Rep. Walter Jones, a military advocate who later opposed Iraq War, dies at age 76

Military Times - By:  Leo Shane III 

  

WASHINGTON — North Carolina Rep. Walter Jones, a conservative lawmaker turned anti-war advocate, died Sunday at age 76 after a series of serious health issues in recent months.

  

Jones’ congressional website confirmed his passing.

  

“Congressman Jones was a man of the people,” the statement said. "With a kind heart and the courage of his convictions, he dedicated his life to serving his Savior and to standing up for Americans who needed a voice. He was a champion for our men and women in uniform and their families, always mindful of their service and sacrifice.

  

"Congressman Jones will long be remembered for his honesty, faith and integrity. He was never afraid to take a principled stand. He was known for his independence, and widely admired across the political spectrum. Some may not have agreed with him, but all recognized that he did what he thought was right.

  

“He will be sorely missed.”

  

Jones served for four years in the North Carolina National Guard and had been a prominent member of the House’s military committees during his 12 terms in Congress. He had been absent from Capitol Hill in recent months because of undisclosed illnesses, and entered hospice care on Jan. 14 after breaking his hip.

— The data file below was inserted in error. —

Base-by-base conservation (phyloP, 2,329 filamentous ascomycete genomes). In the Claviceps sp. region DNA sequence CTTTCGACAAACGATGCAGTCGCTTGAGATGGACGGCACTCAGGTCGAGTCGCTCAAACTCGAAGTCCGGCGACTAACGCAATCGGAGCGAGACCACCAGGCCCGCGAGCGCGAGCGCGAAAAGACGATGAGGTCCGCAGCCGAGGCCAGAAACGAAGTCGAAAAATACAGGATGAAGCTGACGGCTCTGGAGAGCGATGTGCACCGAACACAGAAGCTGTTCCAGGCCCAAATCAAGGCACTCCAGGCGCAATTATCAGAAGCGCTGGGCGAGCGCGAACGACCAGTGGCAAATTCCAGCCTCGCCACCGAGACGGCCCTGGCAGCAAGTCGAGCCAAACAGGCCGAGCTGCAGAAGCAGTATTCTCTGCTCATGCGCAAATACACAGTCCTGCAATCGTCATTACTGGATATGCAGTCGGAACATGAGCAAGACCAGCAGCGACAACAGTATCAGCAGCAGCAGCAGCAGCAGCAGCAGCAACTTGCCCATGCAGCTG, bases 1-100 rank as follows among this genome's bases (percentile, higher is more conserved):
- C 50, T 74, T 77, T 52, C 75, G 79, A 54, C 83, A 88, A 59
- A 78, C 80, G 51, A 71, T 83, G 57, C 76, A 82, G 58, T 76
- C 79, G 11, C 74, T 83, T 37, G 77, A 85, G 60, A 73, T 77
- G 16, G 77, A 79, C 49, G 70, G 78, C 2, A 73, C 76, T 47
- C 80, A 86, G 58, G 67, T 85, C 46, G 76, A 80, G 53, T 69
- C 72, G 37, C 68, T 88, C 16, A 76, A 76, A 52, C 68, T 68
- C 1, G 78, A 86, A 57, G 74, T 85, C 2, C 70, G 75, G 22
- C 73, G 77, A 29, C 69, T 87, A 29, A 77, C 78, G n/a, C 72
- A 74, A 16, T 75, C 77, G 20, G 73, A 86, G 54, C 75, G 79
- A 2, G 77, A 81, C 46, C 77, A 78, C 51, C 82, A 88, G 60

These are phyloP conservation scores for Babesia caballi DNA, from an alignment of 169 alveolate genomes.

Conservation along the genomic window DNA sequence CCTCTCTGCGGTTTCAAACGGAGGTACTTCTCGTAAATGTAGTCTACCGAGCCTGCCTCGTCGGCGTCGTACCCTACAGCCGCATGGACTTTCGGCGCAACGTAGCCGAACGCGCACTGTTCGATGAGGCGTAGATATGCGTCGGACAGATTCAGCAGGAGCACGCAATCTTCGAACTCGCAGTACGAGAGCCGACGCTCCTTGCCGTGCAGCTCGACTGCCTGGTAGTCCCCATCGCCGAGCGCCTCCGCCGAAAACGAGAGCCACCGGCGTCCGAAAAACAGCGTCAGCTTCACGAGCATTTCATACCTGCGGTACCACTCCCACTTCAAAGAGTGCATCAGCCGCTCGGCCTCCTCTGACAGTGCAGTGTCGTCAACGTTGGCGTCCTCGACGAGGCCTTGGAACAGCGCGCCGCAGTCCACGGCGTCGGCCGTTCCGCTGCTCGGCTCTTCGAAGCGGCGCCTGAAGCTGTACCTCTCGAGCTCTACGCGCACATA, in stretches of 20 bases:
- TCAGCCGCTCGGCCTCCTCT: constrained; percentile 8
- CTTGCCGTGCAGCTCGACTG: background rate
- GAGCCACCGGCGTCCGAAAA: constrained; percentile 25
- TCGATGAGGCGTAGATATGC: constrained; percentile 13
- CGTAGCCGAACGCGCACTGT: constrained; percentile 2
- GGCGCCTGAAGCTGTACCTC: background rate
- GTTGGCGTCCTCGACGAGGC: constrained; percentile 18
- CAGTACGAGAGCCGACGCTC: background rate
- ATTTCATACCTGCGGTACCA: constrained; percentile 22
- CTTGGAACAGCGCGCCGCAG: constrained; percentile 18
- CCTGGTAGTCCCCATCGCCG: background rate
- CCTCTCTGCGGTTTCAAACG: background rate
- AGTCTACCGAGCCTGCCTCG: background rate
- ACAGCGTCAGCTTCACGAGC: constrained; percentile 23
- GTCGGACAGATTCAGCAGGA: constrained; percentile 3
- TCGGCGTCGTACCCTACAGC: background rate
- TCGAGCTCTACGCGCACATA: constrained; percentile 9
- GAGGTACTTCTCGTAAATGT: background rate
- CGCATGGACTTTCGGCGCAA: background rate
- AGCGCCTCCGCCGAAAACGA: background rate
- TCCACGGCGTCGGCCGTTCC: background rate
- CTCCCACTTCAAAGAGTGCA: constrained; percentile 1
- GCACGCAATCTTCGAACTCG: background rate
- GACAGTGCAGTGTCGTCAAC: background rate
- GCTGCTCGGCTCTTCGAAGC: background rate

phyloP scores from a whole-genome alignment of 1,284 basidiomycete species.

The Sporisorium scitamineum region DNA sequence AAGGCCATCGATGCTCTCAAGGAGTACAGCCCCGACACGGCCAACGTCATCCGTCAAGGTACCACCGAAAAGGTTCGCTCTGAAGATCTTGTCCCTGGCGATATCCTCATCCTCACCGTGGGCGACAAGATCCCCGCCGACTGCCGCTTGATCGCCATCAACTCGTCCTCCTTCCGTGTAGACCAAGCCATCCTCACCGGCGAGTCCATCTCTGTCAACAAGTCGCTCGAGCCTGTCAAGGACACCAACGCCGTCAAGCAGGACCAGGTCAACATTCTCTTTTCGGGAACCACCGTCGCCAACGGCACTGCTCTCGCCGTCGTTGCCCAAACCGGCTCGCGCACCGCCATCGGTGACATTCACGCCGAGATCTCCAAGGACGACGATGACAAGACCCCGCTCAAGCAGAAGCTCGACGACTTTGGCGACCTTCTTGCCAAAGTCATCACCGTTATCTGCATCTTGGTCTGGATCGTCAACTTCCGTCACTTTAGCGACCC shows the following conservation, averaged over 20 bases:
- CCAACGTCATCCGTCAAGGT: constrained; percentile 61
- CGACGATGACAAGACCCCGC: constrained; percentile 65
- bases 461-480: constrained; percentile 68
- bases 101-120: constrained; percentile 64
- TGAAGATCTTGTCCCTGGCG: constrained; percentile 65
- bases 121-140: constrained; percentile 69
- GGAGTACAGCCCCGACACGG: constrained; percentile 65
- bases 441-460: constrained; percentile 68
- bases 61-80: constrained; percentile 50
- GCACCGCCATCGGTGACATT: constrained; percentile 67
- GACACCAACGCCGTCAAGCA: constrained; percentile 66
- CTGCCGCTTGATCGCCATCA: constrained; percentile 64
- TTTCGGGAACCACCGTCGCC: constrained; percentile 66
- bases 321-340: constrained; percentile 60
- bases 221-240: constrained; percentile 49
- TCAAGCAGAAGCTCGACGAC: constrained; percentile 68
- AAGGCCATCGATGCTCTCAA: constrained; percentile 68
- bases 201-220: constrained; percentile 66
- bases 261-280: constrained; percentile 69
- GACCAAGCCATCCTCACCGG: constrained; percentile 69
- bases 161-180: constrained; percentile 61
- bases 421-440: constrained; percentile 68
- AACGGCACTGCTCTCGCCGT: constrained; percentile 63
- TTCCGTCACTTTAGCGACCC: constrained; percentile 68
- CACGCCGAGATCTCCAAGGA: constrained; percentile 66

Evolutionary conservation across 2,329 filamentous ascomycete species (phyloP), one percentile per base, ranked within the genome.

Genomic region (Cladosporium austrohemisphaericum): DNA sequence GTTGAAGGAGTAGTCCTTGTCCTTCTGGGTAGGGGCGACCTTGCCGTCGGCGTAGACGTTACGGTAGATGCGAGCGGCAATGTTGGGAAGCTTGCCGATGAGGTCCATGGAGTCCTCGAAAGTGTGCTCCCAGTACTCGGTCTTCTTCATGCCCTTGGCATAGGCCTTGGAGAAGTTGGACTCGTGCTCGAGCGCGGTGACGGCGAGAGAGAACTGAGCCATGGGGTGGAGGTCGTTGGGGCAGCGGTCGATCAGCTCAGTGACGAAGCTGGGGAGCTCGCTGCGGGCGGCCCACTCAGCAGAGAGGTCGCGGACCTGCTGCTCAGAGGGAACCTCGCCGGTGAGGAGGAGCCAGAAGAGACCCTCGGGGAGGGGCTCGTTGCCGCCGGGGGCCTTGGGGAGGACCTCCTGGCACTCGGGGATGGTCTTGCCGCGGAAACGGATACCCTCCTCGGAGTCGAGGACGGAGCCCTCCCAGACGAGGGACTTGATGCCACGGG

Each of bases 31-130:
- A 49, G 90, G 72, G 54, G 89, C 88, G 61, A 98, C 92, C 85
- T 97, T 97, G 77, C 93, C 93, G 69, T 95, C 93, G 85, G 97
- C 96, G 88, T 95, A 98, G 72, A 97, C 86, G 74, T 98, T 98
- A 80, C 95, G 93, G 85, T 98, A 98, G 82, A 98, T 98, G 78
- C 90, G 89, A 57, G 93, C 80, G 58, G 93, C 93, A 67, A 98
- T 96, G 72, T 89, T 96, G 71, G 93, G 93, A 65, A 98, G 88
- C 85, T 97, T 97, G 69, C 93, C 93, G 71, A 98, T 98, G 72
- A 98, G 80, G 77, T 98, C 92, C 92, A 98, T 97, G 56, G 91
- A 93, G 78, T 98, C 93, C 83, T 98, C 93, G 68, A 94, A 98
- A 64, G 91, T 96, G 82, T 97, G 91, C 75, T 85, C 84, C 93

He had long been a vocal advocate on a host of service member and military family issues.

  

The Republican lawmaker’s North Carolina district includes Camp Lejeune, and he sponsored more than a dozen military and veteran-themed bills last session, many specific to the Marine Corps. A measure to rename the Navy to “the Department of the Navy and Marine Corps” has become an annual legislative fight for his office.

  

But Jones was best known for his evolving stance on the war in Iraq. He voted in favor of the war in 2002 but by 2005 had become a fierce public opponent, much to the chagrin of his fellow Republican lawmakers.

  

“I will never forget my mistake because people died because of my mistake,” he said in an Associated Press interview in 2017. “I bought into believing that President (George W.) Bush didn’t really want to go to war. That’s how naive I was at the time. ... I could have voted no, and I didn’t.”

  

He backed several measures to end the fight there as troop deployments increased. In a 2017 interview with NPR, Jones said he tried to write to the families of each service member killed in action in the conflict, as a way of “asking God to forgive me for my mistake.”

  

He has signed more than 11,000 letters to the families of fallen troops over the last decade.

  

Jones more recently has pushed for a revamp of presidential war powers, in an effort to put stricter limits on the executive branch’s ability to sent troops into conflict zones without congressional support.

 

 
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